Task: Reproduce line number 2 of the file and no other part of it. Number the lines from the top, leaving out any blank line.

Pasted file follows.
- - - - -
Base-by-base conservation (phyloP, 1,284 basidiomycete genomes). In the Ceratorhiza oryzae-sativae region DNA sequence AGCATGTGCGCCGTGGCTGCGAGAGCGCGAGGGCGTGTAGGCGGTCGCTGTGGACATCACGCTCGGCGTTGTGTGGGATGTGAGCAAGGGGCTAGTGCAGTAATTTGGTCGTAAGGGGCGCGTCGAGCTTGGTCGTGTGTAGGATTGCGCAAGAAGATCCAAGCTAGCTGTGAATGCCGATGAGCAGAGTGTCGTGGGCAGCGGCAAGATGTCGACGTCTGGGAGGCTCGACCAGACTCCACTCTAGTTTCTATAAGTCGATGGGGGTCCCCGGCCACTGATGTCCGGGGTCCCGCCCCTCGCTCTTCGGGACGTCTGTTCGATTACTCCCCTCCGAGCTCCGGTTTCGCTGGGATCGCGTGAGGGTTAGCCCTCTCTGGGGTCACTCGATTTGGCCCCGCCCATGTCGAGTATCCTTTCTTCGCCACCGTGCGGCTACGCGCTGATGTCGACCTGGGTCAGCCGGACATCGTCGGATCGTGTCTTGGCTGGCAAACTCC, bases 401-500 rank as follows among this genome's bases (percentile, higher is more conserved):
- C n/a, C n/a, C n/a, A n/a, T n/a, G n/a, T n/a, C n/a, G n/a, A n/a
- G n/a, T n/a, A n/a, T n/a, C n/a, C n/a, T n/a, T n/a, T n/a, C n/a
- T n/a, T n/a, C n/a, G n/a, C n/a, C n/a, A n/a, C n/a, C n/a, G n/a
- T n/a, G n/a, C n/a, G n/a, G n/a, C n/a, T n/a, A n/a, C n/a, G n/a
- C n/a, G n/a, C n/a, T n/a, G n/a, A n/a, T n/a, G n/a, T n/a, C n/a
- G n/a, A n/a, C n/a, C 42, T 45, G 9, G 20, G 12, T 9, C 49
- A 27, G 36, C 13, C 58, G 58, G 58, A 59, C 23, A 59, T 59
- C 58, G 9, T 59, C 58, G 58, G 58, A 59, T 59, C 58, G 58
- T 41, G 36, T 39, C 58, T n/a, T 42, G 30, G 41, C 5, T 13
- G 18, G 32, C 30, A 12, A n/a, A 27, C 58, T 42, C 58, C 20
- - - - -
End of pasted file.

- C n/a, C n/a, C n/a, A n/a, T n/a, G n/a, T n/a, C n/a, G n/a, A n/a